Learning to Love Your Body
Updated: Jul 31, 2021
Society tells us to love our bodies. But in reality, it's not always possible for a lot of people. Love is built from trust, or so the adage goes, and from that trust, one develops a sense of safety.
And yet, feeling unsafe or losing trust with one's own body is more common than you may think. If you don't feel safe within your own body, it can be difficult to love it. There are countless reasons why people find living in their bodies unsafe, each based on their own individual experiences.
In my own life, I've experienced many bouts of significant disconnection and lack of trust in my own body. These bouts sprang from my own journey of healing from complex PTSD. Just as people often express a desire to escape their minds from dark, negative, looping thoughts, I had times when I wished to run away from my own body. It was not a place that I could trust; it was not a place that was safe.
The desire to escape my body quickly turned to hatred. Being disconnected from my body and self was a way of survival. That state of being was way more comfortable, as being present in it was overwhelming sometimes. To avoid my body, I found myself wearing clothes several sizes too big. For one, it allowed me to hide. For another, clothes against my skin felt painful. That's because my overdriven central nervous system was in a state of hyperarousal. I also found myself showering in the dark so that I couldn't see myself. I found myself deliberately making my body sick with food. I was making unconscious choices that incited harm onto my body.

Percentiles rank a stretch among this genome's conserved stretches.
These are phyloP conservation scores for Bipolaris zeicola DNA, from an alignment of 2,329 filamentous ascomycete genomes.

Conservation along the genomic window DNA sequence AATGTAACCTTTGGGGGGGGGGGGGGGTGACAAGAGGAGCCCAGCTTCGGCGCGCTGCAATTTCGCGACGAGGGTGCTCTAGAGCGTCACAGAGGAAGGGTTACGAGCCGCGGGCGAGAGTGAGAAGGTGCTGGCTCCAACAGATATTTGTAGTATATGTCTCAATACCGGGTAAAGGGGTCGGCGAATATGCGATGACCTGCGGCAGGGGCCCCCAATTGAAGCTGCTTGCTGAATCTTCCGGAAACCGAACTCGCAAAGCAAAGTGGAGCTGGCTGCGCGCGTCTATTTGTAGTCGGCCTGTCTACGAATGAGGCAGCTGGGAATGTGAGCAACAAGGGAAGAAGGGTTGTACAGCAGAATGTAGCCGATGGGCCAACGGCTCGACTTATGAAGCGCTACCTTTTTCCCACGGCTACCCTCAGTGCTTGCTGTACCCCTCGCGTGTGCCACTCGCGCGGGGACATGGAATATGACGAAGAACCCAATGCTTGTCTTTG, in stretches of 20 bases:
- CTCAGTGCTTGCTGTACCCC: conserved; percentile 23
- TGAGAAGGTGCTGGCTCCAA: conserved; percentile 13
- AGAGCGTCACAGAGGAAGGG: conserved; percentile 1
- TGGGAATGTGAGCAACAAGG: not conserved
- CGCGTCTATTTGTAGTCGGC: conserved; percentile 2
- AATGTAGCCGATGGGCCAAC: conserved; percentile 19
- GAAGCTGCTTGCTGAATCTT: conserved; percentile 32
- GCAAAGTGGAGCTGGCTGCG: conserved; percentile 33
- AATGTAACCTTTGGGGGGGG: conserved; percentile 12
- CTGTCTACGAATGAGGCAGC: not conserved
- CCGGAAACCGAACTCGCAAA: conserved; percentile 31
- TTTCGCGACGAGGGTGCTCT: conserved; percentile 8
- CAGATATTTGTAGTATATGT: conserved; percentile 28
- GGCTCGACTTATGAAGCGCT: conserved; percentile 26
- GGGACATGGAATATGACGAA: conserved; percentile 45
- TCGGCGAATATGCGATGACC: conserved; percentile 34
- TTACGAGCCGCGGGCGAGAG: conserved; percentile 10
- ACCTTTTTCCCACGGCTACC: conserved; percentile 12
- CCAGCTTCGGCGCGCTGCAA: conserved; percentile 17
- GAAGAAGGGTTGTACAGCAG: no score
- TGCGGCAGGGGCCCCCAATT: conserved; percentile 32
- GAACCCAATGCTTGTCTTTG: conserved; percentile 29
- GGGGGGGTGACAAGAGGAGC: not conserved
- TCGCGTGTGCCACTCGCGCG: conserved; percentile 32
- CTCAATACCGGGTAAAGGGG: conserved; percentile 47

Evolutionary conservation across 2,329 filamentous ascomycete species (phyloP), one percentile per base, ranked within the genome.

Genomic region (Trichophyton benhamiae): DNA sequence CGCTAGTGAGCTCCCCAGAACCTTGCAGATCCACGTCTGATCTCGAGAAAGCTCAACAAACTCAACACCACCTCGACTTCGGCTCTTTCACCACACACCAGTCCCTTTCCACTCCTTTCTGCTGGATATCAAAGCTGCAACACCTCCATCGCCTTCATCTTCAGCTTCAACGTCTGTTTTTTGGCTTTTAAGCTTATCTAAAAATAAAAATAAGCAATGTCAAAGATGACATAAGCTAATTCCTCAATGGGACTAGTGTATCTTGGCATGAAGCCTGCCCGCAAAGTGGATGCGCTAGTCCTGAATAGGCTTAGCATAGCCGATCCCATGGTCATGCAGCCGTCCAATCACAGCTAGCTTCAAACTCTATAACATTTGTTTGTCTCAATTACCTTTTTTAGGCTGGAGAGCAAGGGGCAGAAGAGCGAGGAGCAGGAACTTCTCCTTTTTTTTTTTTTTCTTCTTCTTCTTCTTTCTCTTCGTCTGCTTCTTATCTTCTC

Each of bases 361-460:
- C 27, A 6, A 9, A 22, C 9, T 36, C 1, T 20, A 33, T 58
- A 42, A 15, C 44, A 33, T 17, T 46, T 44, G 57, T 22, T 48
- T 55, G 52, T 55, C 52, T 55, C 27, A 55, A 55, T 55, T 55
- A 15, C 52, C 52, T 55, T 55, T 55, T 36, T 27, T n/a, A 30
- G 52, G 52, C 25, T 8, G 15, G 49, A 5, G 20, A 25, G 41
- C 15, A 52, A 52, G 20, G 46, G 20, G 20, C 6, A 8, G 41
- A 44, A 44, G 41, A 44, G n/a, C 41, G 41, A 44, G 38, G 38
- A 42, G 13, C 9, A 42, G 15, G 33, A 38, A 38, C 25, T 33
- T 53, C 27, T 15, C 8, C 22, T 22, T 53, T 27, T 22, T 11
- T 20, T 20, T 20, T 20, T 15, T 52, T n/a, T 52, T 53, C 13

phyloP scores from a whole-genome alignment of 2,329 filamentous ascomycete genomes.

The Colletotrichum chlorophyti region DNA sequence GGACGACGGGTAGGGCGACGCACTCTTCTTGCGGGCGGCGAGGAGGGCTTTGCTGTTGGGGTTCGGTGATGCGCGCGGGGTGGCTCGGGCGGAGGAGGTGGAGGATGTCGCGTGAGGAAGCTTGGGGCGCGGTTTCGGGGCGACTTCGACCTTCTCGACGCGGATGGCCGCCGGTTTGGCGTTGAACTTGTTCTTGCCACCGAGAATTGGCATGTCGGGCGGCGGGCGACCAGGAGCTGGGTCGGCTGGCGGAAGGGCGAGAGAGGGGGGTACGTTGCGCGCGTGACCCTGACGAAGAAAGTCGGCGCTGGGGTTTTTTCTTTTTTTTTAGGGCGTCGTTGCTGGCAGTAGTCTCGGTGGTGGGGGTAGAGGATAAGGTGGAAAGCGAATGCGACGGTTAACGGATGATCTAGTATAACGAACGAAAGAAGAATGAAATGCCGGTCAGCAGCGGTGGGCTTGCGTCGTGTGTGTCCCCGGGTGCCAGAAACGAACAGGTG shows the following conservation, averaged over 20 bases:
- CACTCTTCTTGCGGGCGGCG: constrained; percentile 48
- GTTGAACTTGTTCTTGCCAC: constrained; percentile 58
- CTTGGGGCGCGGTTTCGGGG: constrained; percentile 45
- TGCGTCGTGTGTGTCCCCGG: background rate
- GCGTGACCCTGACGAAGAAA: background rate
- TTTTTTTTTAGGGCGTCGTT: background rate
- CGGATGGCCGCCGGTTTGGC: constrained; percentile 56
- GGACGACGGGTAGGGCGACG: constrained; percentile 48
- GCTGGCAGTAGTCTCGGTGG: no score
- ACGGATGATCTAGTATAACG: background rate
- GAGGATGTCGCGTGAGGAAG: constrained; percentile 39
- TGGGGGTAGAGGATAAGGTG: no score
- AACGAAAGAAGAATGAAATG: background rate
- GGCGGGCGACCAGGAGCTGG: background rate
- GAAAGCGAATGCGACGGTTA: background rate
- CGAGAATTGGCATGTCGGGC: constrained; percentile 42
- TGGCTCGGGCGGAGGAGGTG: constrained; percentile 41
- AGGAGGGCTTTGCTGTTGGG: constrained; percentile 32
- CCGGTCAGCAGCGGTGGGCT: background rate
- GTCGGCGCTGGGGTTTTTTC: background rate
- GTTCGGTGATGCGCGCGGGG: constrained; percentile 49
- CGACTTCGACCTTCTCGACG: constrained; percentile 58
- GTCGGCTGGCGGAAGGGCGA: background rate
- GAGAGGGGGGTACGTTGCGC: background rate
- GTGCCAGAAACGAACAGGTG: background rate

For me, the path to loving my body and self, perhaps for the first time ever, began with establishing safety and trust with it. Quite frankly, that's a work in progress and a journey in itself. Embodiment practices have been instrumental in reconnecting with my body and developing relational safety.
I quickly became a yoga practitioner who went to her mat to feel, not necessarily to do. Through Trauma Center Trauma-Sensitive Yoga practice, I started to pay attention to the sensations I did or didn't feel. Yoga helped me become aware of the disassociation, and I learned to use it as a tool to come back.
From this practice of noticing, I began to see the signs of panic attacks. It allowed me to counter these signs before the attacks became full-blown. I started to focus on the things my body could do. It created in me a sense of gratitude for my functioning aspects. I became empowered to notice what I felt or didn't feel without any judgment. From that place, I began to make choices on what I do and don't want to do with my body.
All those things helped create safety and trust within my own body.